The impact of climate change is worsening in Germany, which now regularly experiences heatwaves and severe water loss, according to a new report presented by the German Environment Agency (UBA) and the Ministry for the Environment, Nature Conservation, Nuclear Safety and Consumer Protection (BMUV).
“The devastating consequences of the climate crisis are increasing at an alarming rate,” said Minister for the Environment Steffi Lemke. “More and more storms, heavy rainfall, droughts and heatwaves are having an impact on people’s health, ecosystems and the economy.”
According to the report, summers with extreme heatwaves and record temperatures are becoming more frequent in Germany. In July 2022, a temperature of over 40 degrees Celsius was measured for the first time north of 53 degrees latitude in Hamburg.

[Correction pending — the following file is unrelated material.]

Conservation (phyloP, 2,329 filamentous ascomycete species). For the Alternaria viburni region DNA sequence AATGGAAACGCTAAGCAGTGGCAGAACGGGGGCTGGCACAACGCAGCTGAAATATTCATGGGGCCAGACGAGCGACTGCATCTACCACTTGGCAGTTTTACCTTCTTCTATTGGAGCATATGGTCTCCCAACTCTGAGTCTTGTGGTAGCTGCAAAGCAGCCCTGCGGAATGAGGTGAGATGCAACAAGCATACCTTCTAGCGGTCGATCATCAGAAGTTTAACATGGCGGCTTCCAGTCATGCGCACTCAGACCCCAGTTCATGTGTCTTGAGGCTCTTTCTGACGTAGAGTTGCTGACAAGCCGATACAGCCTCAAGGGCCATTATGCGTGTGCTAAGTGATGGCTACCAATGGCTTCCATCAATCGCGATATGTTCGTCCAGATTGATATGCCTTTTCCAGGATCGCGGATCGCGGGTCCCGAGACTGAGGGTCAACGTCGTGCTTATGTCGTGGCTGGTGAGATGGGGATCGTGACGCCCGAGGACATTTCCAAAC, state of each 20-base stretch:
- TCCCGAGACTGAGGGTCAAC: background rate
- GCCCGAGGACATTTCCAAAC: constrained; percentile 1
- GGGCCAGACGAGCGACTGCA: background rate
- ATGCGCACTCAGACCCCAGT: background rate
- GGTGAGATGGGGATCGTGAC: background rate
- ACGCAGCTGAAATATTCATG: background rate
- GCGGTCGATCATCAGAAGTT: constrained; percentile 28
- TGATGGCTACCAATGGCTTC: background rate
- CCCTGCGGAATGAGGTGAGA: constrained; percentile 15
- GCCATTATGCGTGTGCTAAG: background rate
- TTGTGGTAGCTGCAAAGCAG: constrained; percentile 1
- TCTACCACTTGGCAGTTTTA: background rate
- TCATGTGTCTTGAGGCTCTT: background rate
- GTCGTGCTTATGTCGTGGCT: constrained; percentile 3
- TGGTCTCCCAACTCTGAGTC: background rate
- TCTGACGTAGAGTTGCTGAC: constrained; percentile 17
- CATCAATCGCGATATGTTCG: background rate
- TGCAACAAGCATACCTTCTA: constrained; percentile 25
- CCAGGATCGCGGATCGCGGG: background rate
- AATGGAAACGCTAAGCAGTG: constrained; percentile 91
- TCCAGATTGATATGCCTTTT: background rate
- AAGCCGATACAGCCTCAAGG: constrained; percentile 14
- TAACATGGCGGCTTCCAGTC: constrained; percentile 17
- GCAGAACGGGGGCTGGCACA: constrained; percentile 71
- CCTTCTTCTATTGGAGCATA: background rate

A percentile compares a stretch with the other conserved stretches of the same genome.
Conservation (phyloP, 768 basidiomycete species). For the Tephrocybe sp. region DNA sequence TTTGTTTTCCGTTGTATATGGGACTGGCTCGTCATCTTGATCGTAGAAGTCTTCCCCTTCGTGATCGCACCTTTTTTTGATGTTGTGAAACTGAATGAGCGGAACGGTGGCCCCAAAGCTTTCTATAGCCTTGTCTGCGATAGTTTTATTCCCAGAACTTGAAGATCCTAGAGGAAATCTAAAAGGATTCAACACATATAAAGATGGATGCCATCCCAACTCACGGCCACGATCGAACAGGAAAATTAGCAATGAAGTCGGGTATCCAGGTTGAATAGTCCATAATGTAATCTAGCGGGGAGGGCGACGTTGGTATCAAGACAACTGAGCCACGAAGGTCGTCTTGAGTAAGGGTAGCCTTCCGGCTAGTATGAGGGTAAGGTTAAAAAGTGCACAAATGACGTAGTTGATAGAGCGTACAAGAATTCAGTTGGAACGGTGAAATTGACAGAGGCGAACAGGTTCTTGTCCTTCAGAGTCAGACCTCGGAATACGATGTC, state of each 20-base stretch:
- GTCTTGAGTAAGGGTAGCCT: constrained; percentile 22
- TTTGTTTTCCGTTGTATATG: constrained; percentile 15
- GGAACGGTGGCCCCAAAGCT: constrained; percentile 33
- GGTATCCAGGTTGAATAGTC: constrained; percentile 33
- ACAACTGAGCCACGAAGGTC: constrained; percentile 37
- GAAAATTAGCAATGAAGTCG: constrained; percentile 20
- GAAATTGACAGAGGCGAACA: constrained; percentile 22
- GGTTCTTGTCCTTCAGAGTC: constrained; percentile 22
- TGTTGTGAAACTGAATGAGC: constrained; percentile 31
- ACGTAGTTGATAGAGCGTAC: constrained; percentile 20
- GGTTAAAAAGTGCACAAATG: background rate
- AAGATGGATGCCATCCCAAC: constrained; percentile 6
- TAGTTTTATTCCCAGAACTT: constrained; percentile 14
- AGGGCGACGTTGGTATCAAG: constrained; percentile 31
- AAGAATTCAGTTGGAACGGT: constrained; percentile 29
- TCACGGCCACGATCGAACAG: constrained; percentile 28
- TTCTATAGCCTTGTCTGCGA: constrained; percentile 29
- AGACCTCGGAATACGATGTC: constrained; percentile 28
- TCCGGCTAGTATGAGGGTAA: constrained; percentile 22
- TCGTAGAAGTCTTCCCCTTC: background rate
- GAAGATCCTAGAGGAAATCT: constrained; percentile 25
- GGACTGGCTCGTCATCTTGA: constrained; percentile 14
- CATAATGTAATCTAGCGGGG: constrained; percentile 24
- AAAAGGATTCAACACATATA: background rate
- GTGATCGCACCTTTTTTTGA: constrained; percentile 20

As elsewhere in Europe, periods of drought have repeatedly led to reduced agricultural yields in Germany in recent years.
Germany has been losing 2.5 cubic kilometers of water per year since the beginning of the millennium, making it one of the regions with the highest water loss worldwide, according to the report.
At the same time, Germany has recorded an increase in heavy rainfall, which is also being observed worldwide. In 2021, a disastrous flood killed over 180 people in Germany.
By 2050, Europe’s largest economy could lose up to 900 billion euros (990 billion U.S. dollars) due to climate change-related damage, according to a recent study from Germany’s Ministry for Economic Affairs and Climate Action of Germany (BMWK).
The German government had announced massive investment in the country’s green transformation: almost 60 billion euros in 2024 alone. However, these plans had to be put on hold after the reallocation of COVID-19 funds to finance climate measures was reversed by Germany’s Federal Constitutional Court two weeks ago. (1 euro = 1.10 U.S. dollar) ■